On Jan. 14-15, the West Linn City Council would be wise to consider the new political climate in Lake Oswego.

Those in West Linn opposed to the Lake Oswego-Tigard project are labeled a small noisy group. If seven neighborhood associations, the West Linn Riverfront Association, the West Linn Planning Commission, coupled with over 1,000 signatures on a petition is a small noisy group, then yes, we are a small noisy group.

But set aside the groups in West Linn and focus on another a group to the north called the new Lake Oswego City Council. Slowly but surely people in Lake Oswego are connecting the dots and realizing this Titanic of a project is a lose-lose-lose deal for the citizens in Oswego, Tigard and West Linn. Fact is, there are lots of small noisy groups opposed to this project.  People in West Linn totally understand Oswego’s need to update their water system. West Linn has similar issues. Eventually, whatever project is done will no doubt benefit the communities involved. But this proposal is not the best answer. We have always been willing to work through issues amicably in our neighborhood. With respect and good faith we are confident we can create a win-win for all

The Carollo Report was a feasibility study done by the partnership in 2007. Today, Oswego’s average water use is 6 million gallons per day with a capacity of 16 MGD. According to this report, the average daily water consumption has been reduced by 36 percent due to a successful conservation effort by the citizens of Oswego. Nicely done. However, even with a build-out into the Stafford area, Oswego should not ever need the capacity.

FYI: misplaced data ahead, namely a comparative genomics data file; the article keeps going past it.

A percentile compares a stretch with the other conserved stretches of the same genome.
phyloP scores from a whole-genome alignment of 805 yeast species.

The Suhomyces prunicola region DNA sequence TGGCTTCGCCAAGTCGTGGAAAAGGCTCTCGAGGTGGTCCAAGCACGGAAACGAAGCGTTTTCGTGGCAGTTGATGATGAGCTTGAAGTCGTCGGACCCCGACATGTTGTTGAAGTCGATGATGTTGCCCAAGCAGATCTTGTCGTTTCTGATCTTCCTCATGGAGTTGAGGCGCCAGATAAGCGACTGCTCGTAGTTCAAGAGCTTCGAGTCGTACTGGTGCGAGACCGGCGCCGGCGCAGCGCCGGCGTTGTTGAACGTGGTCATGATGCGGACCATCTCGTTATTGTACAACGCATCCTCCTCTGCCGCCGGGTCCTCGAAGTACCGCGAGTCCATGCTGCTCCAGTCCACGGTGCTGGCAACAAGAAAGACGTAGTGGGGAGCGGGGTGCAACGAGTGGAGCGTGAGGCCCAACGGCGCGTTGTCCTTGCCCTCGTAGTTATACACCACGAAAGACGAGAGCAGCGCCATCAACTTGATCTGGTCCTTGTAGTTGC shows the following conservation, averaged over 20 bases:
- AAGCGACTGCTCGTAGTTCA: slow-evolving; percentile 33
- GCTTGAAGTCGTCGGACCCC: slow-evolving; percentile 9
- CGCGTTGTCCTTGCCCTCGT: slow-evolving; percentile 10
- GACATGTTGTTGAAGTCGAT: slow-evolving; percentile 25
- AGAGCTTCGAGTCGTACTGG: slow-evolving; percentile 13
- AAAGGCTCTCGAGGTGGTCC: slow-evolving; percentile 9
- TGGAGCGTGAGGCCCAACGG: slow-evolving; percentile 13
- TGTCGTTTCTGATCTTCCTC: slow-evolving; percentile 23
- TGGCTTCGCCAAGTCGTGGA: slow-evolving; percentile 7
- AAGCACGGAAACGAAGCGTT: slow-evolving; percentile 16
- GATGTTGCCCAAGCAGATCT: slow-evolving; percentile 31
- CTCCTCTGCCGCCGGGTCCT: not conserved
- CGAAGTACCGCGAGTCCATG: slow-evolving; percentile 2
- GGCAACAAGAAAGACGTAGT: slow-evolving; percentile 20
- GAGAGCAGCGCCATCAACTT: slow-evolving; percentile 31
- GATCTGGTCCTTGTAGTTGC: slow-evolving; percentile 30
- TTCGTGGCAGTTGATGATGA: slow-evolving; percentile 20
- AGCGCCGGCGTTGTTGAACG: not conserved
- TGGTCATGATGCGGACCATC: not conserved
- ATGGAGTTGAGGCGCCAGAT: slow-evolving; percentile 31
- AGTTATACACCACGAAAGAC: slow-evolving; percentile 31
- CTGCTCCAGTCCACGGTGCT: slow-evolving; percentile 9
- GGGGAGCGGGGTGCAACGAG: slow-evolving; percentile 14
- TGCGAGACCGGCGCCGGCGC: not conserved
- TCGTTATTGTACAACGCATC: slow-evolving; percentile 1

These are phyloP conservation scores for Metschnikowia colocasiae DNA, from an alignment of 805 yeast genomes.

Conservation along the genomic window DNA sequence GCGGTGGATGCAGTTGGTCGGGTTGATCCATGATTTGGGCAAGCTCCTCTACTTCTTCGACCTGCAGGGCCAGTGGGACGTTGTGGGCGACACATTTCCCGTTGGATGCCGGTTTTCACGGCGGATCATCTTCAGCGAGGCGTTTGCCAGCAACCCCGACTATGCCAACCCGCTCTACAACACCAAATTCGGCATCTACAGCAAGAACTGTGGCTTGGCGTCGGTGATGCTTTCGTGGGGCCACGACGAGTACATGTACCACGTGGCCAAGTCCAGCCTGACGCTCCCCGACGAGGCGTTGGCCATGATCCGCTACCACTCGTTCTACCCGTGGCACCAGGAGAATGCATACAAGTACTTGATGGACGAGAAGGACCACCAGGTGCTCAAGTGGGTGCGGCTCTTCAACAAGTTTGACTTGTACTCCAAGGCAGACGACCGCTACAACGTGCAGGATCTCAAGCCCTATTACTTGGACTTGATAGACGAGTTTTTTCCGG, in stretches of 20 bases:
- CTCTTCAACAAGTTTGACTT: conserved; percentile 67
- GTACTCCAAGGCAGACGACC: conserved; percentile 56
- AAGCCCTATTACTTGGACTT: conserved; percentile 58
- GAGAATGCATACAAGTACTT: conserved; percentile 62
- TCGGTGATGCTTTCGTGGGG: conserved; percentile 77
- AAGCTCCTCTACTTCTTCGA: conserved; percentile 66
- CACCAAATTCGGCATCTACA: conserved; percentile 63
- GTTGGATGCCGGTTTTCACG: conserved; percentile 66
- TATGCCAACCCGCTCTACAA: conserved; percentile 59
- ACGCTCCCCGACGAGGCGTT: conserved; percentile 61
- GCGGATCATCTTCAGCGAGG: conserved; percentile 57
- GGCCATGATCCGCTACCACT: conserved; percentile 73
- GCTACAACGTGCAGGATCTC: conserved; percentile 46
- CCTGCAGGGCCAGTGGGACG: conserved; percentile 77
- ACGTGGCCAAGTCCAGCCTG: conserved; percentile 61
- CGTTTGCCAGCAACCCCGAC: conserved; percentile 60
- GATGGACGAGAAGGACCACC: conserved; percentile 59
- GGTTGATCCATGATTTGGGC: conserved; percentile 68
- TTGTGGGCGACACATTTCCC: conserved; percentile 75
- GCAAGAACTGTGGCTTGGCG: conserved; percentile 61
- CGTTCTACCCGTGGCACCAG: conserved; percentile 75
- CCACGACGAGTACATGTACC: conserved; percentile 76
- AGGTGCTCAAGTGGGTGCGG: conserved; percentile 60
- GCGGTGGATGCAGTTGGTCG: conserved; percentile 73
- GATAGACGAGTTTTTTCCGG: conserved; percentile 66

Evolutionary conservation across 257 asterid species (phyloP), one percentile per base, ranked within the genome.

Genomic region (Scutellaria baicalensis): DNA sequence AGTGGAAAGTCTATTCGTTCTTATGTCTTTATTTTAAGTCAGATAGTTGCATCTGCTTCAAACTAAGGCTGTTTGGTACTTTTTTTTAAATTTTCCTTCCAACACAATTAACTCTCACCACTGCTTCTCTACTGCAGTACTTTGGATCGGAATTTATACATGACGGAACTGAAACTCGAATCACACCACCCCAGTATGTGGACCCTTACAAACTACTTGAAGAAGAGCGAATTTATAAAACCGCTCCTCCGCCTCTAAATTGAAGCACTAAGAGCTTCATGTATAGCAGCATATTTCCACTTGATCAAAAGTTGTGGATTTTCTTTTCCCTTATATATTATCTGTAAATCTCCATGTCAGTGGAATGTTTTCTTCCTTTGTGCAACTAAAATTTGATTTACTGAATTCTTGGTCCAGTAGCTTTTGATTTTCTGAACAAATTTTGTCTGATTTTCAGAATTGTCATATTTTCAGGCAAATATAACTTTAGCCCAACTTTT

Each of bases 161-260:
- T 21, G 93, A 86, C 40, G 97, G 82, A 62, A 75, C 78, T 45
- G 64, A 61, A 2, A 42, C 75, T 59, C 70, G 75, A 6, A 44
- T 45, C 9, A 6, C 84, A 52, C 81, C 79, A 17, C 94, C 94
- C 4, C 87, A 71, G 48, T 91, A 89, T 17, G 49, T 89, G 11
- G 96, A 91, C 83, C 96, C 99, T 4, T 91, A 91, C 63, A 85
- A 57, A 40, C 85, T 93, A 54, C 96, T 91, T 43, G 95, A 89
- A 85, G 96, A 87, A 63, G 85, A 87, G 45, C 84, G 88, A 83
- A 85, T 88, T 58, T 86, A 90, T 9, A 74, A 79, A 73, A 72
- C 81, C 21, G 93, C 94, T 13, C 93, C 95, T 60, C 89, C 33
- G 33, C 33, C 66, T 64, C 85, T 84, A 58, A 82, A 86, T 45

A lot of things have been said. But no one’s water rights are at stake. No one will be without water, ever. Tigard has multiple options for water besides the Clackamas River. West Linn should know this project and the benefits offered by Oswego will not fix all our water problems. In fact, some fixes are temporary at best.

Lake Oswego’s new political climate will not allow the Titanic to leave the dock. All cities have better options that will cost less and create a far better long-term solution for everyone.

The smart play is to listen to the new politics being broadcasted from Oswego. They are quick to point out their water rates have jumped 30 percent, do not want to continue with this partnership with Tigard and, no matter what happens in West Linn, this project will not be done because it is way too expensive.

By upholding the West Linn Planning Commission’s decision, the West Linn City Council would be making the best decision for the citizens of Oswego, Tigard and West Linn. People from all three cities can rethink their needs. Once the more efficient and less expensive alternatives are evaluated, we, as regional partners, can come to an amicable decision that is a win-win-win. No doubt the same benefits offered today will exist for all three communities.

There are far better options available to all three cities. With that, we can all be “good neighbors.”

David J. Froode is the managing partner of STOP LLC ( and a resident of West Linn.

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